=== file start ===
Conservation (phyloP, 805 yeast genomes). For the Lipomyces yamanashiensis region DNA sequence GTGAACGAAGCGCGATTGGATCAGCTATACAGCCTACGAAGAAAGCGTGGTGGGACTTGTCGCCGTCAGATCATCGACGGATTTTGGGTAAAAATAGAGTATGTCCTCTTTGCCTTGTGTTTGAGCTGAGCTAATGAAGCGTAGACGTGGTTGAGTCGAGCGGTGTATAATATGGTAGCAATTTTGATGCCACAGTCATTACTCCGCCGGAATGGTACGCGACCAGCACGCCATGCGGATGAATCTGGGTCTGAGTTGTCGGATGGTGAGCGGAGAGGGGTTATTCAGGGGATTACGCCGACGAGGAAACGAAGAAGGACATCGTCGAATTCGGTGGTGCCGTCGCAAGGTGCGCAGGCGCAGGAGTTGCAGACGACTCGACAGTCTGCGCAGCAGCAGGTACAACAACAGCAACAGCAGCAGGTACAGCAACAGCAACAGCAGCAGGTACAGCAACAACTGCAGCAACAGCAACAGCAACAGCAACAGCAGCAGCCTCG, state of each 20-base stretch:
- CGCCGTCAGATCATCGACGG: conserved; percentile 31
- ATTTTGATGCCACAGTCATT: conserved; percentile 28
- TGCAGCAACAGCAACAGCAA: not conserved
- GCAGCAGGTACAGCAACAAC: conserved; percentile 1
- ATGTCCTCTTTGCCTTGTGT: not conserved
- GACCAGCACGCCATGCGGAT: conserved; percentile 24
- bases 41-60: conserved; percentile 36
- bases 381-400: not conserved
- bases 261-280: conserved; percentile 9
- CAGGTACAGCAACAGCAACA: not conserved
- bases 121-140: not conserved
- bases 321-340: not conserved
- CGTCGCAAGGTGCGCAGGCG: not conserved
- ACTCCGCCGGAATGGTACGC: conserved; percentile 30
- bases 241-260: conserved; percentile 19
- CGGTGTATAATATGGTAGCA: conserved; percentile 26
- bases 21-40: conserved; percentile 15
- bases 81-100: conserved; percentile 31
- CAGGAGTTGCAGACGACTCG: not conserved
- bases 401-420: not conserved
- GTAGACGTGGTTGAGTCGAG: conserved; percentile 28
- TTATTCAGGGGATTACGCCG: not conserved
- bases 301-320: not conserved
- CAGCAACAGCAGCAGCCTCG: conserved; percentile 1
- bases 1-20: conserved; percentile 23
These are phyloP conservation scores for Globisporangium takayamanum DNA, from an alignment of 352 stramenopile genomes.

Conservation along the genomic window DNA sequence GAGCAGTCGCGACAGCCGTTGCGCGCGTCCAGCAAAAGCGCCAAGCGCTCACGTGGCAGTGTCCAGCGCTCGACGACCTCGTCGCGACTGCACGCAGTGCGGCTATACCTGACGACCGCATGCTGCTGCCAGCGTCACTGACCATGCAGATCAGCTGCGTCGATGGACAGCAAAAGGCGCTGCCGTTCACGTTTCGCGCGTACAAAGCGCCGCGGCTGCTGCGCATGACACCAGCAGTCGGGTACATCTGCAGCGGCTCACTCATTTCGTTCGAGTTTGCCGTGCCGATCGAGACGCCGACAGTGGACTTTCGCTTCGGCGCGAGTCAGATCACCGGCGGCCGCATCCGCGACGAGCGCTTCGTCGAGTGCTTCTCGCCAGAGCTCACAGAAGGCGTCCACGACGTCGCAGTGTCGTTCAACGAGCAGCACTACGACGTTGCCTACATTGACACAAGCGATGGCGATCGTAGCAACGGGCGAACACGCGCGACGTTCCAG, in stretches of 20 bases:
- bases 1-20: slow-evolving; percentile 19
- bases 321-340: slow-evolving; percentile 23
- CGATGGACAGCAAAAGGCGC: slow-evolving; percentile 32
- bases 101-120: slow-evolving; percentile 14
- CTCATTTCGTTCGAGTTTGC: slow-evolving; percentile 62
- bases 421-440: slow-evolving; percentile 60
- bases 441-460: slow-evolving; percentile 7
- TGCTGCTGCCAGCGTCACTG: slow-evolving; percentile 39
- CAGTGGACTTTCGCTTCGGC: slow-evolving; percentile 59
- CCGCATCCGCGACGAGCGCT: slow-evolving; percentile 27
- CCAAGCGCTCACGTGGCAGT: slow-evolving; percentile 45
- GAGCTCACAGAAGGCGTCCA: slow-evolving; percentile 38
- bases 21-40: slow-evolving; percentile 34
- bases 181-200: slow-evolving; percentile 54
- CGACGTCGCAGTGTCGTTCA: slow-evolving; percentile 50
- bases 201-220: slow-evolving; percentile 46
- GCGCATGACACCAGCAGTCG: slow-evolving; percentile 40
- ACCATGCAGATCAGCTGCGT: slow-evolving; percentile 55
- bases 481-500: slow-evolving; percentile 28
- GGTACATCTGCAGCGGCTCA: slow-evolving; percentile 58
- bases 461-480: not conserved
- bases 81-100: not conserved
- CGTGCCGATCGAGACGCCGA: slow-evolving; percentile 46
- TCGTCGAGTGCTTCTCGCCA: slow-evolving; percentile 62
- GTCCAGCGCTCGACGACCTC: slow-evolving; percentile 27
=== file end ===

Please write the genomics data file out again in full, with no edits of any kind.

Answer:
Conservation (phyloP, 805 yeast genomes). For the Lipomyces yamanashiensis region DNA sequence GTGAACGAAGCGCGATTGGATCAGCTATACAGCCTACGAAGAAAGCGTGGTGGGACTTGTCGCCGTCAGATCATCGACGGATTTTGGGTAAAAATAGAGTATGTCCTCTTTGCCTTGTGTTTGAGCTGAGCTAATGAAGCGTAGACGTGGTTGAGTCGAGCGGTGTATAATATGGTAGCAATTTTGATGCCACAGTCATTACTCCGCCGGAATGGTACGCGACCAGCACGCCATGCGGATGAATCTGGGTCTGAGTTGTCGGATGGTGAGCGGAGAGGGGTTATTCAGGGGATTACGCCGACGAGGAAACGAAGAAGGACATCGTCGAATTCGGTGGTGCCGTCGCAAGGTGCGCAGGCGCAGGAGTTGCAGACGACTCGACAGTCTGCGCAGCAGCAGGTACAACAACAGCAACAGCAGCAGGTACAGCAACAGCAACAGCAGCAGGTACAGCAACAACTGCAGCAACAGCAACAGCAACAGCAACAGCAGCAGCCTCG, state of each 20-base stretch:
- CGCCGTCAGATCATCGACGG: conserved; percentile 31
- ATTTTGATGCCACAGTCATT: conserved; percentile 28
- TGCAGCAACAGCAACAGCAA: not conserved
- GCAGCAGGTACAGCAACAAC: conserved; percentile 1
- ATGTCCTCTTTGCCTTGTGT: not conserved
- GACCAGCACGCCATGCGGAT: conserved; percentile 24
- bases 41-60: conserved; percentile 36
- bases 381-400: not conserved
- bases 261-280: conserved; percentile 9
- CAGGTACAGCAACAGCAACA: not conserved
- bases 121-140: not conserved
- bases 321-340: not conserved
- CGTCGCAAGGTGCGCAGGCG: not conserved
- ACTCCGCCGGAATGGTACGC: conserved; percentile 30
- bases 241-260: conserved; percentile 19
- CGGTGTATAATATGGTAGCA: conserved; percentile 26
- bases 21-40: conserved; percentile 15
- bases 81-100: conserved; percentile 31
- CAGGAGTTGCAGACGACTCG: not conserved
- bases 401-420: not conserved
- GTAGACGTGGTTGAGTCGAG: conserved; percentile 28
- TTATTCAGGGGATTACGCCG: not conserved
- bases 301-320: not conserved
- CAGCAACAGCAGCAGCCTCG: conserved; percentile 1
- bases 1-20: conserved; percentile 23
These are phyloP conservation scores for Globisporangium takayamanum DNA, from an alignment of 352 stramenopile genomes.

Conservation along the genomic window DNA sequence GAGCAGTCGCGACAGCCGTTGCGCGCGTCCAGCAAAAGCGCCAAGCGCTCACGTGGCAGTGTCCAGCGCTCGACGACCTCGTCGCGACTGCACGCAGTGCGGCTATACCTGACGACCGCATGCTGCTGCCAGCGTCACTGACCATGCAGATCAGCTGCGTCGATGGACAGCAAAAGGCGCTGCCGTTCACGTTTCGCGCGTACAAAGCGCCGCGGCTGCTGCGCATGACACCAGCAGTCGGGTACATCTGCAGCGGCTCACTCATTTCGTTCGAGTTTGCCGTGCCGATCGAGACGCCGACAGTGGACTTTCGCTTCGGCGCGAGTCAGATCACCGGCGGCCGCATCCGCGACGAGCGCTTCGTCGAGTGCTTCTCGCCAGAGCTCACAGAAGGCGTCCACGACGTCGCAGTGTCGTTCAACGAGCAGCACTACGACGTTGCCTACATTGACACAAGCGATGGCGATCGTAGCAACGGGCGAACACGCGCGACGTTCCAG, in stretches of 20 bases:
- bases 1-20: slow-evolving; percentile 19
- bases 321-340: slow-evolving; percentile 23
- CGATGGACAGCAAAAGGCGC: slow-evolving; percentile 32
- bases 101-120: slow-evolving; percentile 14
- CTCATTTCGTTCGAGTTTGC: slow-evolving; percentile 62
- bases 421-440: slow-evolving; percentile 60
- bases 441-460: slow-evolving; percentile 7
- TGCTGCTGCCAGCGTCACTG: slow-evolving; percentile 39
- CAGTGGACTTTCGCTTCGGC: slow-evolving; percentile 59
- CCGCATCCGCGACGAGCGCT: slow-evolving; percentile 27
- CCAAGCGCTCACGTGGCAGT: slow-evolving; percentile 45
- GAGCTCACAGAAGGCGTCCA: slow-evolving; percentile 38
- bases 21-40: slow-evolving; percentile 34
- bases 181-200: slow-evolving; percentile 54
- CGACGTCGCAGTGTCGTTCA: slow-evolving; percentile 50
- bases 201-220: slow-evolving; percentile 46
- GCGCATGACACCAGCAGTCG: slow-evolving; percentile 40
- ACCATGCAGATCAGCTGCGT: slow-evolving; percentile 55
- bases 481-500: slow-evolving; percentile 28
- GGTACATCTGCAGCGGCTCA: slow-evolving; percentile 58
- bases 461-480: not conserved
- bases 81-100: not conserved
- CGTGCCGATCGAGACGCCGA: slow-evolving; percentile 46
- TCGTCGAGTGCTTCTCGCCA: slow-evolving; percentile 62
- GTCCAGCGCTCGACGACCTC: slow-evolving; percentile 27